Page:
I always grin like an idjit the entire time Samuel L Jackson is onscreen, and we think they may have even used the Pulp Fiction diner in one scene. The long-suffering Gwyneth Paltrow is delightful as usual. Scarlett Johanssen kicks much butt, and, I am happy for my husband that we finally get a good movie that has eye candy for BOTH of us. There was a flap over the fact that Terence Howard was re-cast with Don Cheadle…they handle this by having Cheadle’s first line be, “I’m here, it’s me, deal with it.”

The big coolness in terms of characters and actors, hands down…MICKEY ROURKE. I have no idea why Hollywood has waited this long to start casting him as a true bad-ass. I sympathized with Rourke but was also completely creeped out by him, even while seeing his answer to Iron Man’s technology and thinking, oh, now THAT is COOL! He was just as much a show-stealer of a bad guy as Heath Ledger’s Joker…which is not to say I equate the two (Ledger rules)…just that I was preoccupied with the bad-guy over the good-guy in Iron Man 2 in the same manner as I was in The Dark Knight.

Iron Man 2 also deals with important themes and asks difficult questions which should be asked, as the original did. If someone invents something that could be dangerous, does the government have a right or a responsibility to take it away, or is it personal property? When you toss your lot in with a bad guy (as the US has done before in the Middle East), why are you surprised to get double-crossed? They made use of the threat of loose nuclear components in Russia, as well as the notion that decisions you make 30-40 years ago can often have a lot to do with where you are right now (again, see US Foreign Policy, Middle East). It also questions the use of robot drones in war (see US Foreign Policy, Afghanistan).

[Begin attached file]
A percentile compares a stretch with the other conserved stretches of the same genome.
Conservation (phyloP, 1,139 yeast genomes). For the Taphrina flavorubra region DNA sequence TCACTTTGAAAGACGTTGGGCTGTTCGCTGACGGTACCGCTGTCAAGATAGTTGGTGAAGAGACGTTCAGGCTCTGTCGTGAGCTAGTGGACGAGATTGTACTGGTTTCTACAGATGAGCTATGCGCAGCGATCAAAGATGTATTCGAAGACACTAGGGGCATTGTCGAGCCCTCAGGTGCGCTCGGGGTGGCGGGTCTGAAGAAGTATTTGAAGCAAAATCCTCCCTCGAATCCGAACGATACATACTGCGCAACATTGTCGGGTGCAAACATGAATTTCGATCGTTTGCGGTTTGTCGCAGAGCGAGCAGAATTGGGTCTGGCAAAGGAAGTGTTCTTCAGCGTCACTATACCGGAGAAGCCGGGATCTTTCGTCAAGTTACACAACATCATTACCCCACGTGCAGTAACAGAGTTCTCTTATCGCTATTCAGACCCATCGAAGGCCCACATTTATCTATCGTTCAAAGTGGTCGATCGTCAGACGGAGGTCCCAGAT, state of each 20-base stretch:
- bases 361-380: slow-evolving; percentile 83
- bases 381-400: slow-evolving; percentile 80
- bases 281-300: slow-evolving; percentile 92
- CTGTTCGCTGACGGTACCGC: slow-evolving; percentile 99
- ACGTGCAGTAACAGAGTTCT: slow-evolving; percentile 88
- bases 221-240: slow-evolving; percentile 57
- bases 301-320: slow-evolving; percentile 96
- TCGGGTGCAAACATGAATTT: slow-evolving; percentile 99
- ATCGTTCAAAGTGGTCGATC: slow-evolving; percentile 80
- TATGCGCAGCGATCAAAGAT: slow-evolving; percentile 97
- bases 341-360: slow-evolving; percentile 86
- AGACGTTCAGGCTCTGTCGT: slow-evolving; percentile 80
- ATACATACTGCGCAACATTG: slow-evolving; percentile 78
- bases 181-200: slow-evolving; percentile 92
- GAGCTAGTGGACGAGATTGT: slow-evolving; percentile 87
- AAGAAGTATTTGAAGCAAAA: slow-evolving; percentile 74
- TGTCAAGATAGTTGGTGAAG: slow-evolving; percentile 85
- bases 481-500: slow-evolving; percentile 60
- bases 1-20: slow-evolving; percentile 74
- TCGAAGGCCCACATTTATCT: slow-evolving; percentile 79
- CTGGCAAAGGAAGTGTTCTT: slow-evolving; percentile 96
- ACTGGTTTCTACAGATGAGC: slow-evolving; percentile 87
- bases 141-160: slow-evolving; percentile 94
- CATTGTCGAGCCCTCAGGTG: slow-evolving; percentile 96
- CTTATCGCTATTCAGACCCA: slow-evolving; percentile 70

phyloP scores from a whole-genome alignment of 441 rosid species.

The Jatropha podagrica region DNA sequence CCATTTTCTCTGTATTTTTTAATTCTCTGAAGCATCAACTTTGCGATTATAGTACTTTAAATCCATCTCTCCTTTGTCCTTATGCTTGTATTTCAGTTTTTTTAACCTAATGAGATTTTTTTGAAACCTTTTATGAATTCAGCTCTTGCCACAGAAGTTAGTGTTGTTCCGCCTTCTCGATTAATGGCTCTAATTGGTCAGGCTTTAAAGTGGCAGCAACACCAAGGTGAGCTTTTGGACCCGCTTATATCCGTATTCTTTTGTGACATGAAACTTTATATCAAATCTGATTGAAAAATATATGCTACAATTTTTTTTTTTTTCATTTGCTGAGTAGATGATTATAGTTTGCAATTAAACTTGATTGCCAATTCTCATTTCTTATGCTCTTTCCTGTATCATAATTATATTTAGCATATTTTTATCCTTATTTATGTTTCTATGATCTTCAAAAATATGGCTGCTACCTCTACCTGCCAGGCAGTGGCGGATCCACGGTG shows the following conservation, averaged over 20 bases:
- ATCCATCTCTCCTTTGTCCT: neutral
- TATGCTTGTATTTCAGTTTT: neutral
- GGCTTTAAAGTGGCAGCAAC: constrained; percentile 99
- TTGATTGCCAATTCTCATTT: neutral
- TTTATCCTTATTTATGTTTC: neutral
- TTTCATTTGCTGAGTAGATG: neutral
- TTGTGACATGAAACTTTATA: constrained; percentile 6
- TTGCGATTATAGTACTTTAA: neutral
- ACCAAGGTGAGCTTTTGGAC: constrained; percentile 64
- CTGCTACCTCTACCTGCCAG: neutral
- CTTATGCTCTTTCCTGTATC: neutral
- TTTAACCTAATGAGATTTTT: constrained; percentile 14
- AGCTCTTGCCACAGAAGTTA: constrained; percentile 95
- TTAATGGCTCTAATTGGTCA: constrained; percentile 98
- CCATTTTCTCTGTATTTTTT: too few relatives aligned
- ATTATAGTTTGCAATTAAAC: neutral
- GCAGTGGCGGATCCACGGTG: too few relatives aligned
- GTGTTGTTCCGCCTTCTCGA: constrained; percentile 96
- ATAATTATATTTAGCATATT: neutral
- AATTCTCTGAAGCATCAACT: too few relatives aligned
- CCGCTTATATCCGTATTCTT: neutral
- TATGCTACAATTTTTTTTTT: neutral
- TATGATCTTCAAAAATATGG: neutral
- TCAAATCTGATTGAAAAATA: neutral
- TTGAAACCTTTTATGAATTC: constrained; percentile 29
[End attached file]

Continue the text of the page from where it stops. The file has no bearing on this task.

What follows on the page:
The visual effects are top notch if sometimes impossible according to the laws of physics, particularly, a scene at a Monaco raceway. I do have some questions, though…with some of this film devoted to Iron Man’s vulnerabilities, I’d like to know what happens if he ever goes into water, as surely, he’d sink to the bottom. Also, if you are making robots to fight wars for you, and they’re robots, wouldn’t it behoove you to give them a more streamlined design than to make them human-shaped? I mean, a human-shaped Navy robot wouldn’t be the most aquadynamic, a human-shaped Air Force robot wouldn’t fly as well as other shapes and designs would.